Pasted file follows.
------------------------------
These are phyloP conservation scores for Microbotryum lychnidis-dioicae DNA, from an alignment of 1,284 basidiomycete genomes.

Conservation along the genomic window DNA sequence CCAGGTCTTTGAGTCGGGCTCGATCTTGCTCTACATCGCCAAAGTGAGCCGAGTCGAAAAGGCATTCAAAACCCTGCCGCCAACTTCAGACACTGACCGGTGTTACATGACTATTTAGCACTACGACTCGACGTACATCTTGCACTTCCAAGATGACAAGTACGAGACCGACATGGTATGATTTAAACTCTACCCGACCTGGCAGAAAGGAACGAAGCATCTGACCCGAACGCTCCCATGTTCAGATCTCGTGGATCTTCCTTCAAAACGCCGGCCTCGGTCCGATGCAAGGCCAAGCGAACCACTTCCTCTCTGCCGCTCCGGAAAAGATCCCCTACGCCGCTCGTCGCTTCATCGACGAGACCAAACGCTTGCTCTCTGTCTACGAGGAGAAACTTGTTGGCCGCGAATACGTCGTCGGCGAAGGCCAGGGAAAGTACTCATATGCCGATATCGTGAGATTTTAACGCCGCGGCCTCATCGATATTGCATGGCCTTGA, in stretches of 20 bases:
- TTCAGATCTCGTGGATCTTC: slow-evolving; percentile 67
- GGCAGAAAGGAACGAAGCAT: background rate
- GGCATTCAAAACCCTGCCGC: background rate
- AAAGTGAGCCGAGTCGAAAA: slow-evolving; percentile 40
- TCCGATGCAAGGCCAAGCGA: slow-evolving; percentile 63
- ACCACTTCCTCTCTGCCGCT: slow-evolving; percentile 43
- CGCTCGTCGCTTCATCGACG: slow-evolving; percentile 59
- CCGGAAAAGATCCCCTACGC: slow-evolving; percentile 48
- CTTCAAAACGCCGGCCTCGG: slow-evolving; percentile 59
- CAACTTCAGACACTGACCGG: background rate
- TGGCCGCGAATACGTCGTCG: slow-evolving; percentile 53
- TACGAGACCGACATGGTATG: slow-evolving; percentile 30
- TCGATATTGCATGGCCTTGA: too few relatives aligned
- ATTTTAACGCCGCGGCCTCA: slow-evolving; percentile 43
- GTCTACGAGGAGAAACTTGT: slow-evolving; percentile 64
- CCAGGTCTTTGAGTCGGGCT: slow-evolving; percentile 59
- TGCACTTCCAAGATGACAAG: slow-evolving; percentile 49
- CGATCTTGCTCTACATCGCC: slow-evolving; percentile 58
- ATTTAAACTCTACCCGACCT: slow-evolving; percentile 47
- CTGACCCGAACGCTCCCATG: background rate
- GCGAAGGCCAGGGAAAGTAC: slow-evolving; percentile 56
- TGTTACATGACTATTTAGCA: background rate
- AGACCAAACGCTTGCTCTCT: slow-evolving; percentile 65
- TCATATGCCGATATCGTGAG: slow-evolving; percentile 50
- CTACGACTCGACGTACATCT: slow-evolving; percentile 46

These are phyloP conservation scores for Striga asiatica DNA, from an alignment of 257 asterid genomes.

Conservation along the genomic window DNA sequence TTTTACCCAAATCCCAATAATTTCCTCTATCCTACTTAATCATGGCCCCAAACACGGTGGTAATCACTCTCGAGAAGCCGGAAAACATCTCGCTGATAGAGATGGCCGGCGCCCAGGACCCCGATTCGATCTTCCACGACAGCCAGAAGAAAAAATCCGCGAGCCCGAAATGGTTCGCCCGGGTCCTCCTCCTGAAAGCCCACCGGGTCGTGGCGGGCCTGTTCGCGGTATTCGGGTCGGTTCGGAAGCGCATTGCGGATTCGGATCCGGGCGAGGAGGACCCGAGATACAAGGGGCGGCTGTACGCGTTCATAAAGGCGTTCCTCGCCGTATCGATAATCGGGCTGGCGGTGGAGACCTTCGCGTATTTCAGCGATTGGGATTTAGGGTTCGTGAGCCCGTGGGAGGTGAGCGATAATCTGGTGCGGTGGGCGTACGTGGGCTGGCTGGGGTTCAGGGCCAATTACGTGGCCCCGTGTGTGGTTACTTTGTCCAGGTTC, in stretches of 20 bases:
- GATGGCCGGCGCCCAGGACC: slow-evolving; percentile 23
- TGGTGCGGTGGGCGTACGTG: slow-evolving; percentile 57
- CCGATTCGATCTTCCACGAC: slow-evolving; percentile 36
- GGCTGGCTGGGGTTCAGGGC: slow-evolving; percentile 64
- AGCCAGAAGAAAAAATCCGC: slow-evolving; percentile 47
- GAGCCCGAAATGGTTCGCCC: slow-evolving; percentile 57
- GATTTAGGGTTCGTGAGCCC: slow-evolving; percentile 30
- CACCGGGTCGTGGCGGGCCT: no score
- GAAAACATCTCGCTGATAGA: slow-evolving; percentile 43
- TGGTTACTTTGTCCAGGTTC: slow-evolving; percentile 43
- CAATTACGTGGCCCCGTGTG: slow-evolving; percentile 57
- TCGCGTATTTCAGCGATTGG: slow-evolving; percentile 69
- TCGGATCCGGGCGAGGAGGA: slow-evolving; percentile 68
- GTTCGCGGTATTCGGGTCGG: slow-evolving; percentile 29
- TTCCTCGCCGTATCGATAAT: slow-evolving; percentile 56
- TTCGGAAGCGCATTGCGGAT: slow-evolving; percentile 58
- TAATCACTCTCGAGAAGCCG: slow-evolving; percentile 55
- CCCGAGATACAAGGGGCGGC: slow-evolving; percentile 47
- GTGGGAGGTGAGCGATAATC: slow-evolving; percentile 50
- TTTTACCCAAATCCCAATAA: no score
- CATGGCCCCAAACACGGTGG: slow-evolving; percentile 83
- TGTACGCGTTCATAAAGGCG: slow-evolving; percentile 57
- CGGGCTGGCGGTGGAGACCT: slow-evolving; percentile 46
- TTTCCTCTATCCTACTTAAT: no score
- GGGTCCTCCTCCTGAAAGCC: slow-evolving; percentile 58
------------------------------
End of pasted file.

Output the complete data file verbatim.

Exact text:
These are phyloP conservation scores for Microbotryum lychnidis-dioicae DNA, from an alignment of 1,284 basidiomycete genomes.

Conservation along the genomic window DNA sequence CCAGGTCTTTGAGTCGGGCTCGATCTTGCTCTACATCGCCAAAGTGAGCCGAGTCGAAAAGGCATTCAAAACCCTGCCGCCAACTTCAGACACTGACCGGTGTTACATGACTATTTAGCACTACGACTCGACGTACATCTTGCACTTCCAAGATGACAAGTACGAGACCGACATGGTATGATTTAAACTCTACCCGACCTGGCAGAAAGGAACGAAGCATCTGACCCGAACGCTCCCATGTTCAGATCTCGTGGATCTTCCTTCAAAACGCCGGCCTCGGTCCGATGCAAGGCCAAGCGAACCACTTCCTCTCTGCCGCTCCGGAAAAGATCCCCTACGCCGCTCGTCGCTTCATCGACGAGACCAAACGCTTGCTCTCTGTCTACGAGGAGAAACTTGTTGGCCGCGAATACGTCGTCGGCGAAGGCCAGGGAAAGTACTCATATGCCGATATCGTGAGATTTTAACGCCGCGGCCTCATCGATATTGCATGGCCTTGA, in stretches of 20 bases:
- TTCAGATCTCGTGGATCTTC: slow-evolving; percentile 67
- GGCAGAAAGGAACGAAGCAT: background rate
- GGCATTCAAAACCCTGCCGC: background rate
- AAAGTGAGCCGAGTCGAAAA: slow-evolving; percentile 40
- TCCGATGCAAGGCCAAGCGA: slow-evolving; percentile 63
- ACCACTTCCTCTCTGCCGCT: slow-evolving; percentile 43
- CGCTCGTCGCTTCATCGACG: slow-evolving; percentile 59
- CCGGAAAAGATCCCCTACGC: slow-evolving; percentile 48
- CTTCAAAACGCCGGCCTCGG: slow-evolving; percentile 59
- CAACTTCAGACACTGACCGG: background rate
- TGGCCGCGAATACGTCGTCG: slow-evolving; percentile 53
- TACGAGACCGACATGGTATG: slow-evolving; percentile 30
- TCGATATTGCATGGCCTTGA: too few relatives aligned
- ATTTTAACGCCGCGGCCTCA: slow-evolving; percentile 43
- GTCTACGAGGAGAAACTTGT: slow-evolving; percentile 64
- CCAGGTCTTTGAGTCGGGCT: slow-evolving; percentile 59
- TGCACTTCCAAGATGACAAG: slow-evolving; percentile 49
- CGATCTTGCTCTACATCGCC: slow-evolving; percentile 58
- ATTTAAACTCTACCCGACCT: slow-evolving; percentile 47
- CTGACCCGAACGCTCCCATG: background rate
- GCGAAGGCCAGGGAAAGTAC: slow-evolving; percentile 56
- TGTTACATGACTATTTAGCA: background rate
- AGACCAAACGCTTGCTCTCT: slow-evolving; percentile 65
- TCATATGCCGATATCGTGAG: slow-evolving; percentile 50
- CTACGACTCGACGTACATCT: slow-evolving; percentile 46

These are phyloP conservation scores for Striga asiatica DNA, from an alignment of 257 asterid genomes.

Conservation along the genomic window DNA sequence TTTTACCCAAATCCCAATAATTTCCTCTATCCTACTTAATCATGGCCCCAAACACGGTGGTAATCACTCTCGAGAAGCCGGAAAACATCTCGCTGATAGAGATGGCCGGCGCCCAGGACCCCGATTCGATCTTCCACGACAGCCAGAAGAAAAAATCCGCGAGCCCGAAATGGTTCGCCCGGGTCCTCCTCCTGAAAGCCCACCGGGTCGTGGCGGGCCTGTTCGCGGTATTCGGGTCGGTTCGGAAGCGCATTGCGGATTCGGATCCGGGCGAGGAGGACCCGAGATACAAGGGGCGGCTGTACGCGTTCATAAAGGCGTTCCTCGCCGTATCGATAATCGGGCTGGCGGTGGAGACCTTCGCGTATTTCAGCGATTGGGATTTAGGGTTCGTGAGCCCGTGGGAGGTGAGCGATAATCTGGTGCGGTGGGCGTACGTGGGCTGGCTGGGGTTCAGGGCCAATTACGTGGCCCCGTGTGTGGTTACTTTGTCCAGGTTC, in stretches of 20 bases:
- GATGGCCGGCGCCCAGGACC: slow-evolving; percentile 23
- TGGTGCGGTGGGCGTACGTG: slow-evolving; percentile 57
- CCGATTCGATCTTCCACGAC: slow-evolving; percentile 36
- GGCTGGCTGGGGTTCAGGGC: slow-evolving; percentile 64
- AGCCAGAAGAAAAAATCCGC: slow-evolving; percentile 47
- GAGCCCGAAATGGTTCGCCC: slow-evolving; percentile 57
- GATTTAGGGTTCGTGAGCCC: slow-evolving; percentile 30
- CACCGGGTCGTGGCGGGCCT: no score
- GAAAACATCTCGCTGATAGA: slow-evolving; percentile 43
- TGGTTACTTTGTCCAGGTTC: slow-evolving; percentile 43
- CAATTACGTGGCCCCGTGTG: slow-evolving; percentile 57
- TCGCGTATTTCAGCGATTGG: slow-evolving; percentile 69
- TCGGATCCGGGCGAGGAGGA: slow-evolving; percentile 68
- GTTCGCGGTATTCGGGTCGG: slow-evolving; percentile 29
- TTCCTCGCCGTATCGATAAT: slow-evolving; percentile 56
- TTCGGAAGCGCATTGCGGAT: slow-evolving; percentile 58
- TAATCACTCTCGAGAAGCCG: slow-evolving; percentile 55
- CCCGAGATACAAGGGGCGGC: slow-evolving; percentile 47
- GTGGGAGGTGAGCGATAATC: slow-evolving; percentile 50
- TTTTACCCAAATCCCAATAA: no score
- CATGGCCCCAAACACGGTGG: slow-evolving; percentile 83
- TGTACGCGTTCATAAAGGCG: slow-evolving; percentile 57
- CGGGCTGGCGGTGGAGACCT: slow-evolving; percentile 46
- TTTCCTCTATCCTACTTAAT: no score
- GGGTCCTCCTCCTGAAAGCC: slow-evolving; percentile 58